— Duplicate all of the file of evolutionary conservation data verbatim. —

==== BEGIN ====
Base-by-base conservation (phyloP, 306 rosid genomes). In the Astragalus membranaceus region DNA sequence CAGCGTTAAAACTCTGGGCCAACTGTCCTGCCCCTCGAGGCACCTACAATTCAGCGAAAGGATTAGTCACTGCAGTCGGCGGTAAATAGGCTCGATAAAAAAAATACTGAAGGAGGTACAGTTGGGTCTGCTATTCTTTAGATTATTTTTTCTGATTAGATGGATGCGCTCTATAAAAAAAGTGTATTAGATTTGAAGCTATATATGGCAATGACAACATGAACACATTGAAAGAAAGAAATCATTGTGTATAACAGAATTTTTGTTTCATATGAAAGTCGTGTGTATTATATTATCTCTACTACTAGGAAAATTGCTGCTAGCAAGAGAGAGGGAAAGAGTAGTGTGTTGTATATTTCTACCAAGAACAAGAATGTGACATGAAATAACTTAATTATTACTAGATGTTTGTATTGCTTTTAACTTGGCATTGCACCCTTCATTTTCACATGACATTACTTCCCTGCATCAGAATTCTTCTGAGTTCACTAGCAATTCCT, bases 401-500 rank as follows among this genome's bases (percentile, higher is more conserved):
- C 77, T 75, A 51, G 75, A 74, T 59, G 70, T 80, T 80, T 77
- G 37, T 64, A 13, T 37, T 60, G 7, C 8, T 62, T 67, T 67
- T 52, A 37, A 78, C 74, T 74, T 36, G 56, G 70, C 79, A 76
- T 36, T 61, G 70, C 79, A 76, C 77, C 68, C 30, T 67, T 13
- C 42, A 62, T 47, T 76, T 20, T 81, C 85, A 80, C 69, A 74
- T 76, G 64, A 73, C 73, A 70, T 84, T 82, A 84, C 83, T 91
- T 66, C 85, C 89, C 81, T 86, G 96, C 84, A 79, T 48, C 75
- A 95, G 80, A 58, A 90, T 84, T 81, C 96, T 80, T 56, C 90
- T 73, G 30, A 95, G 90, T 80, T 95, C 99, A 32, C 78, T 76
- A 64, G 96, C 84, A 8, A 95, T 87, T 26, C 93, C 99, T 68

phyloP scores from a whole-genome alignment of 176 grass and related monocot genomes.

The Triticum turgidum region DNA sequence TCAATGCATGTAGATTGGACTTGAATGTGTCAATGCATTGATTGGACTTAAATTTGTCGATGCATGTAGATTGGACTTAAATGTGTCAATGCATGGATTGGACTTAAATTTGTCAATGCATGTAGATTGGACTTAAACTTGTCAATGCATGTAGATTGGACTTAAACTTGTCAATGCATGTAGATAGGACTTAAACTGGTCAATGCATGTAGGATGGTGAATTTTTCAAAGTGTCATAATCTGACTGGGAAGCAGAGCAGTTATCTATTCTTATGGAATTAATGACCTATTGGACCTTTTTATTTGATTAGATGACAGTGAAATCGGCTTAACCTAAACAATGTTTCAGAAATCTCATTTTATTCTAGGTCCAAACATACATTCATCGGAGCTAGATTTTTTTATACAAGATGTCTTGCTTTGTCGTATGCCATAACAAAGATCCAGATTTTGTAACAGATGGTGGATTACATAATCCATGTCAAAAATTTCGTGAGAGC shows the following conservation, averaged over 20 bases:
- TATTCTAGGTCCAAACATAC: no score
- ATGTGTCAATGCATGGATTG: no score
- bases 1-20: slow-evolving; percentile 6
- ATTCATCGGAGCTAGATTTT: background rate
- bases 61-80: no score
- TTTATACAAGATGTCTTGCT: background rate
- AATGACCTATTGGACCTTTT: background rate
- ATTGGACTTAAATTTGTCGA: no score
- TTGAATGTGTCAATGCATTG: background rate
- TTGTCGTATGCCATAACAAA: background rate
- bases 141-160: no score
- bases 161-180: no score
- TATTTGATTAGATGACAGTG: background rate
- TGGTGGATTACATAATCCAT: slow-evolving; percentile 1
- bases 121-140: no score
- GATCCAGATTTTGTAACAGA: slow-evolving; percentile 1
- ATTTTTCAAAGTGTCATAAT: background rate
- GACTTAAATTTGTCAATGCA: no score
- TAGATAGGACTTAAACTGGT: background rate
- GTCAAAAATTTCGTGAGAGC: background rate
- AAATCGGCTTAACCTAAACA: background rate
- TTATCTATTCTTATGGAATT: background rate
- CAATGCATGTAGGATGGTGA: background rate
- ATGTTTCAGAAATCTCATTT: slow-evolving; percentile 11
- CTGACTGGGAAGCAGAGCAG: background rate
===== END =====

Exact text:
Base-by-base conservation (phyloP, 306 rosid genomes). In the Astragalus membranaceus region DNA sequence CAGCGTTAAAACTCTGGGCCAACTGTCCTGCCCCTCGAGGCACCTACAATTCAGCGAAAGGATTAGTCACTGCAGTCGGCGGTAAATAGGCTCGATAAAAAAAATACTGAAGGAGGTACAGTTGGGTCTGCTATTCTTTAGATTATTTTTTCTGATTAGATGGATGCGCTCTATAAAAAAAGTGTATTAGATTTGAAGCTATATATGGCAATGACAACATGAACACATTGAAAGAAAGAAATCATTGTGTATAACAGAATTTTTGTTTCATATGAAAGTCGTGTGTATTATATTATCTCTACTACTAGGAAAATTGCTGCTAGCAAGAGAGAGGGAAAGAGTAGTGTGTTGTATATTTCTACCAAGAACAAGAATGTGACATGAAATAACTTAATTATTACTAGATGTTTGTATTGCTTTTAACTTGGCATTGCACCCTTCATTTTCACATGACATTACTTCCCTGCATCAGAATTCTTCTGAGTTCACTAGCAATTCCT, bases 401-500 rank as follows among this genome's bases (percentile, higher is more conserved):
- C 77, T 75, A 51, G 75, A 74, T 59, G 70, T 80, T 80, T 77
- G 37, T 64, A 13, T 37, T 60, G 7, C 8, T 62, T 67, T 67
- T 52, A 37, A 78, C 74, T 74, T 36, G 56, G 70, C 79, A 76
- T 36, T 61, G 70, C 79, A 76, C 77, C 68, C 30, T 67, T 13
- C 42, A 62, T 47, T 76, T 20, T 81, C 85, A 80, C 69, A 74
- T 76, G 64, A 73, C 73, A 70, T 84, T 82, A 84, C 83, T 91
- T 66, C 85, C 89, C 81, T 86, G 96, C 84, A 79, T 48, C 75
- A 95, G 80, A 58, A 90, T 84, T 81, C 96, T 80, T 56, C 90
- T 73, G 30, A 95, G 90, T 80, T 95, C 99, A 32, C 78, T 76
- A 64, G 96, C 84, A 8, A 95, T 87, T 26, C 93, C 99, T 68

phyloP scores from a whole-genome alignment of 176 grass and related monocot genomes.

The Triticum turgidum region DNA sequence TCAATGCATGTAGATTGGACTTGAATGTGTCAATGCATTGATTGGACTTAAATTTGTCGATGCATGTAGATTGGACTTAAATGTGTCAATGCATGGATTGGACTTAAATTTGTCAATGCATGTAGATTGGACTTAAACTTGTCAATGCATGTAGATTGGACTTAAACTTGTCAATGCATGTAGATAGGACTTAAACTGGTCAATGCATGTAGGATGGTGAATTTTTCAAAGTGTCATAATCTGACTGGGAAGCAGAGCAGTTATCTATTCTTATGGAATTAATGACCTATTGGACCTTTTTATTTGATTAGATGACAGTGAAATCGGCTTAACCTAAACAATGTTTCAGAAATCTCATTTTATTCTAGGTCCAAACATACATTCATCGGAGCTAGATTTTTTTATACAAGATGTCTTGCTTTGTCGTATGCCATAACAAAGATCCAGATTTTGTAACAGATGGTGGATTACATAATCCATGTCAAAAATTTCGTGAGAGC shows the following conservation, averaged over 20 bases:
- TATTCTAGGTCCAAACATAC: no score
- ATGTGTCAATGCATGGATTG: no score
- bases 1-20: slow-evolving; percentile 6
- ATTCATCGGAGCTAGATTTT: background rate
- bases 61-80: no score
- TTTATACAAGATGTCTTGCT: background rate
- AATGACCTATTGGACCTTTT: background rate
- ATTGGACTTAAATTTGTCGA: no score
- TTGAATGTGTCAATGCATTG: background rate
- TTGTCGTATGCCATAACAAA: background rate
- bases 141-160: no score
- bases 161-180: no score
- TATTTGATTAGATGACAGTG: background rate
- TGGTGGATTACATAATCCAT: slow-evolving; percentile 1
- bases 121-140: no score
- GATCCAGATTTTGTAACAGA: slow-evolving; percentile 1
- ATTTTTCAAAGTGTCATAAT: background rate
- GACTTAAATTTGTCAATGCA: no score
- TAGATAGGACTTAAACTGGT: background rate
- GTCAAAAATTTCGTGAGAGC: background rate
- AAATCGGCTTAACCTAAACA: background rate
- TTATCTATTCTTATGGAATT: background rate
- CAATGCATGTAGGATGGTGA: background rate
- ATGTTTCAGAAATCTCATTT: slow-evolving; percentile 11
- CTGACTGGGAAGCAGAGCAG: background rate